Grand Theft Auto: San Andreas Gameplay Reflection by Sean Steffen

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April 11, 2012 by jamtime

Playing Grand Theft Auto San Andreas in lab this week brought back so many fond memories. Although I haven’t visited the diegetic world of San Andreas since high school, I became instantly reimmersed the second I picked up the controller. I remembered exactly where everything was on the map, and to my surprise, I even remembered a cheat code. Although I hadn’t used it in years, I was able to enter the complex series of buttons (r1 r2 l1 r2 up down left right up down left right) in a matter of seconds—the sequence firmly ingrained in my muscle memory. It was as if I had never stopped playing all those years ago.

San Andreas is able to achieve this staggering level of immersion by creating a world which is both enormous in size, and incredibly interactive. According to Janet Murray “the experience of being transported to an elaborately simulated place is pleasurable” and this lends itself to a feeling of immersion (McMahan, 2003). I would agree with this statement, and I think this game is a perfect example of this. In my opinion, San Andreas is definitely a world which is made real through aspects of simulation. Part of what makes San Andreas so immersive is that San Andreas feels like a real city. The game, for instance simulates traffic. Aside from cars, the game also simulates pedestrian traffic, boat traffic, and even aircraft traffic. The traffic isn’t uniform throughout the city, either. Certain areas are more congested than others. Certain neighborhoods are more likely to be filled with certain cars and character sprites. This helps give each area of the city a distinct feel.  Certain areas are also more prone to listen to certain radio stations. When you steal cars in a Hispanic neighborhood, for instance, the radio station they are more than likely tuned to is the Spanish one. The game also aims to simulate the real world, by imitating the amount of things there are to do within the city. When playing San Andreas, you have a plethora of options in terms of ways you can interact with the world. You can go to a restaurant, be it upscale or fast food. You can go clothes shopping. You can get your hair cut. You can go on dates. You can ride your bike at the skate park. You can go to a casino. You can go to a bar and play darts, or pool, or even try your hand at getting the high score in one of the arcade games. The list goes on and on, and each and everyone helps bring more of a sense of ‘realness’ to the story world.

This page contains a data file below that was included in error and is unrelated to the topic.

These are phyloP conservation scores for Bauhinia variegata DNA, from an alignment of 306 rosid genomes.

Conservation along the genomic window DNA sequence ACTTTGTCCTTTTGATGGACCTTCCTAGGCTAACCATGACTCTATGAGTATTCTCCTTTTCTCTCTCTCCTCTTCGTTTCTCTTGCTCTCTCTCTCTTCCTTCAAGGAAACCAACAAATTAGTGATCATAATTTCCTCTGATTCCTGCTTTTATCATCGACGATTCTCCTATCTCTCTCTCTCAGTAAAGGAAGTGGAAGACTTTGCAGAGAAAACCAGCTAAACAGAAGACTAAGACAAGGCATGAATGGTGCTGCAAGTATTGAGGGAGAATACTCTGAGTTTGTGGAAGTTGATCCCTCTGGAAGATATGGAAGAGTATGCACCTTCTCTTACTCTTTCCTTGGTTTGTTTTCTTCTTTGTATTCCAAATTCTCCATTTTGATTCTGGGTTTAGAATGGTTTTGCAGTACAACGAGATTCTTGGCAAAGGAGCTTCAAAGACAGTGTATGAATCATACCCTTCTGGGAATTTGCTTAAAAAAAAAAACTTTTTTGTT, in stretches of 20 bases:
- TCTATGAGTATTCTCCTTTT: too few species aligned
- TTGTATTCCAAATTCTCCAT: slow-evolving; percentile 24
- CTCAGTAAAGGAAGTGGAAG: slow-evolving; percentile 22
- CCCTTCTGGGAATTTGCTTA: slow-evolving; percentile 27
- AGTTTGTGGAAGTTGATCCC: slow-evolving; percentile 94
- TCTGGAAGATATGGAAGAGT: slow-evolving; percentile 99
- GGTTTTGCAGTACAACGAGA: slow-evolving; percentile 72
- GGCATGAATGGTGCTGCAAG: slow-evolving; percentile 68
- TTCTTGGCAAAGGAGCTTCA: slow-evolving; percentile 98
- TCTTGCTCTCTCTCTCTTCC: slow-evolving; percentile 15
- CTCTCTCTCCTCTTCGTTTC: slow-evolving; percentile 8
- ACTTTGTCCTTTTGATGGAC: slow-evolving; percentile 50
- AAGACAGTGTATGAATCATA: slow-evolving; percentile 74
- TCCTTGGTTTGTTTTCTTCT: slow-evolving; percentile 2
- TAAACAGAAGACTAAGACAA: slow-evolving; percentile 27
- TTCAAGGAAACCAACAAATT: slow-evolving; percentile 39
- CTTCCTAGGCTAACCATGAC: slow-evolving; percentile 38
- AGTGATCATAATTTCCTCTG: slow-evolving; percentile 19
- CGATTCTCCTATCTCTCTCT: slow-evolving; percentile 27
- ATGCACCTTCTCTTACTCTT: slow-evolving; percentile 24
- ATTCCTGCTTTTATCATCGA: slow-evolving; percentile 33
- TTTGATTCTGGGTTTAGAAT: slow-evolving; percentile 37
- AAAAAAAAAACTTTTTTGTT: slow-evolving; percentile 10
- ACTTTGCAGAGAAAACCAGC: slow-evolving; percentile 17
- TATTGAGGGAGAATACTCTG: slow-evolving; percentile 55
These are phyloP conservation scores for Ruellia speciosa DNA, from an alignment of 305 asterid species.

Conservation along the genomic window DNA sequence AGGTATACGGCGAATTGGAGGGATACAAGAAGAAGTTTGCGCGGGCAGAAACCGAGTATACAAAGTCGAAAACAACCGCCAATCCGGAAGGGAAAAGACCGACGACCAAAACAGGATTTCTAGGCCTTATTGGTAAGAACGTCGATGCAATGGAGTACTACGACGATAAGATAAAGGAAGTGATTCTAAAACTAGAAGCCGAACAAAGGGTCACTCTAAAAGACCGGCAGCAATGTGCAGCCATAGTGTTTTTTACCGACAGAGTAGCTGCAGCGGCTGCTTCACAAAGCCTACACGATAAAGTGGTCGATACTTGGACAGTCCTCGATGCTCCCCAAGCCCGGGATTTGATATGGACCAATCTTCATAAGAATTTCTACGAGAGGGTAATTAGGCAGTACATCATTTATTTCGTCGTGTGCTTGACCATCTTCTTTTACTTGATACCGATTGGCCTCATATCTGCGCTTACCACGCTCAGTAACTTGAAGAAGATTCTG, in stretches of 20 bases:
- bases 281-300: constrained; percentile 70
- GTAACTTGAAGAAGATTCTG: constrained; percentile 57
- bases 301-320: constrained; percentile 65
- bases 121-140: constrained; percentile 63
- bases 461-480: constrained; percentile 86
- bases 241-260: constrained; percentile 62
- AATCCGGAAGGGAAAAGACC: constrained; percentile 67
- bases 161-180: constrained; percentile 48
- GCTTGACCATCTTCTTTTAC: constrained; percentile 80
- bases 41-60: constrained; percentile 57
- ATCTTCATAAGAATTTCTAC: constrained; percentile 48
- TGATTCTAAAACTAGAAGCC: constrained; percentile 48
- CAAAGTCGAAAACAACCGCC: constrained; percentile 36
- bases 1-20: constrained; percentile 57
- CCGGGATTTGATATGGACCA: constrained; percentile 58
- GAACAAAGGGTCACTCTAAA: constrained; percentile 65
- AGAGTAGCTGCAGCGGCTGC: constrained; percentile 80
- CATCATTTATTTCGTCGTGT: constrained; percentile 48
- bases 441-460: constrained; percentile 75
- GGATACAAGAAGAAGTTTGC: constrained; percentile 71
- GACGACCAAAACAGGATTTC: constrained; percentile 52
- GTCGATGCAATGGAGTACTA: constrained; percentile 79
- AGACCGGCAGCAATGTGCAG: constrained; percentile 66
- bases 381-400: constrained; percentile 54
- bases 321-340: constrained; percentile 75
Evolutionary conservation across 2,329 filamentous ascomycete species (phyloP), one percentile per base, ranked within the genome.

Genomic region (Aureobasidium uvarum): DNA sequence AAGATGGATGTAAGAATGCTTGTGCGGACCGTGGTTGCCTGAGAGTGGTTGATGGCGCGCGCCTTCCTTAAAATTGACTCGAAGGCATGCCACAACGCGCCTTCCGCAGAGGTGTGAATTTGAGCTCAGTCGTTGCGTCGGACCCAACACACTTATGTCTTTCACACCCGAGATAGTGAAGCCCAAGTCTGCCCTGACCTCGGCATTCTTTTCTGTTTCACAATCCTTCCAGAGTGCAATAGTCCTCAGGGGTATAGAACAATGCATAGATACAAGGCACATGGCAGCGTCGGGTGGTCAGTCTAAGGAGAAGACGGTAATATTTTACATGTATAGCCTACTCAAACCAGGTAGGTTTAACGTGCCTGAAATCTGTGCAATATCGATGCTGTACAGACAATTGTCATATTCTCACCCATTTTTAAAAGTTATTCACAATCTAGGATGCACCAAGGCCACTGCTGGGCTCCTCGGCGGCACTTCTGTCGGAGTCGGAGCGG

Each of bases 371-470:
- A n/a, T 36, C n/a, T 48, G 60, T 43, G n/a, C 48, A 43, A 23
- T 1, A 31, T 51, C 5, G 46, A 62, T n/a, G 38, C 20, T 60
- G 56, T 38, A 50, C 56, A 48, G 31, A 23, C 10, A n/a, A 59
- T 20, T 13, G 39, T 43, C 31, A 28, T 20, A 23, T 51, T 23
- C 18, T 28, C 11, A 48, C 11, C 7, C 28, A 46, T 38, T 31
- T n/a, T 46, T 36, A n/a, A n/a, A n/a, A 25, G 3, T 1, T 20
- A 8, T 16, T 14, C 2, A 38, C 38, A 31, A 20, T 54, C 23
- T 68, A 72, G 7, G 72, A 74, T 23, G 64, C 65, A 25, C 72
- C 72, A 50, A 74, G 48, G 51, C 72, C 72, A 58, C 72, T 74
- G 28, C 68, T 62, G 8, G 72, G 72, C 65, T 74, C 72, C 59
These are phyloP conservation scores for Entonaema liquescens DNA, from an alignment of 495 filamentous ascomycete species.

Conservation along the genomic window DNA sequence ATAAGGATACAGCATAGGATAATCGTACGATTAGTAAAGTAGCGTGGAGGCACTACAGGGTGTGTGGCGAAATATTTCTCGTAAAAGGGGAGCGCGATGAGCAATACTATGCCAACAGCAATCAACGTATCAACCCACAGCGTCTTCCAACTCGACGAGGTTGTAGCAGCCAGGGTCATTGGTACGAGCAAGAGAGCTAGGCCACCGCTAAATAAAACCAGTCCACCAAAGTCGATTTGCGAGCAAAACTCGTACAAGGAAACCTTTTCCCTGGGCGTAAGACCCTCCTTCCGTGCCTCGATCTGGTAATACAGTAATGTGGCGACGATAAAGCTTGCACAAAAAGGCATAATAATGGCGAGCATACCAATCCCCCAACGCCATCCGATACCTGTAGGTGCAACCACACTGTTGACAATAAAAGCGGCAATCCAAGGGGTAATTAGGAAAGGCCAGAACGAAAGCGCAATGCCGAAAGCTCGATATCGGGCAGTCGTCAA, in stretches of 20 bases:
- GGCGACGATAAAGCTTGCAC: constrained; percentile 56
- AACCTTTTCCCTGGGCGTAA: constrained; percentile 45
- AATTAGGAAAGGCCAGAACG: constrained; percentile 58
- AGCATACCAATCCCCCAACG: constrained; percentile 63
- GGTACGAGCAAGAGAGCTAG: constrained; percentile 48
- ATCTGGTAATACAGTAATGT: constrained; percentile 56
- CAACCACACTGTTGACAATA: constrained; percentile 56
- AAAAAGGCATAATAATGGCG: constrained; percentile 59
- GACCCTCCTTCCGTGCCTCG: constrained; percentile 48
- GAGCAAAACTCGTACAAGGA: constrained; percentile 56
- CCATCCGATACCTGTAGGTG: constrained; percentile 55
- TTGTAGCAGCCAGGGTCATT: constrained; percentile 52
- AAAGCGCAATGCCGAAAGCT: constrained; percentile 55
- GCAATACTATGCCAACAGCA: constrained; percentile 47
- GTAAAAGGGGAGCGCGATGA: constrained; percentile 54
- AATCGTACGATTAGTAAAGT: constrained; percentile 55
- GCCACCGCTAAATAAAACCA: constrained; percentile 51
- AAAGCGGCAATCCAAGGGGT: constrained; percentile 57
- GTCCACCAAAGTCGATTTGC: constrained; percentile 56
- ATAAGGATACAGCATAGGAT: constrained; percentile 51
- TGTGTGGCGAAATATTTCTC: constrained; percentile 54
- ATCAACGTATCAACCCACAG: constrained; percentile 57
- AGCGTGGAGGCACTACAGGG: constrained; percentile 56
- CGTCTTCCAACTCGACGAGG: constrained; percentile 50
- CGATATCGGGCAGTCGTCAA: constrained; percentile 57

Of course, the appeal of the GTA franchise is the ability to wreak havoc within the world, and the amount of pleasure the gamer is able to get from this directly corresponds to how well the game world reacts to the havoc you are able to create.  In order for a game to be immersive, “the user’s actions must have a non-trivial impact on the environment” (McMahan, 2003). Here to the game excels. Upon picking up the controller in lab, I immediately put in the weapons cheat. I then proceeded to throw Molotov cocktails in a crowded air causing a slew of pedestrians to catch on fire. Instead of simply dying on the spot, the pedestrians were lit on fire and began to scream and run around on in circles before dying. Moments later, a fire truck arrived to put out the raging fire in the street. For the sake of irony, I lit the truck on fire. After the ensuing explosion, cops began to arrive on the scene, guns blazing. At this point, a police helicopter arrived on the scene as well. As the officer in the helicopter futilely issued a command for me to drop my weapon and surrender, I hopped into a police car and initiated a high speed chase.

Of course, the joy of the all too famous GTA killing spree has nothing to do with the pleasure of killing, but the unique way the game responds. The back and forth interaction between the game and the player in which each player action initiates a response from the game, which escalates the situation. It’s a thrilling experience, and it’s this kind of interaction which further immerses the player in the world of the game.

Although I have always been of the opinion that San Andreas is a fantastic game, my experience in lab helped me realize just how masterfully crafted this game truly is. Grand Theft Auto San Andreas offers a level of immersion which few games can rival.

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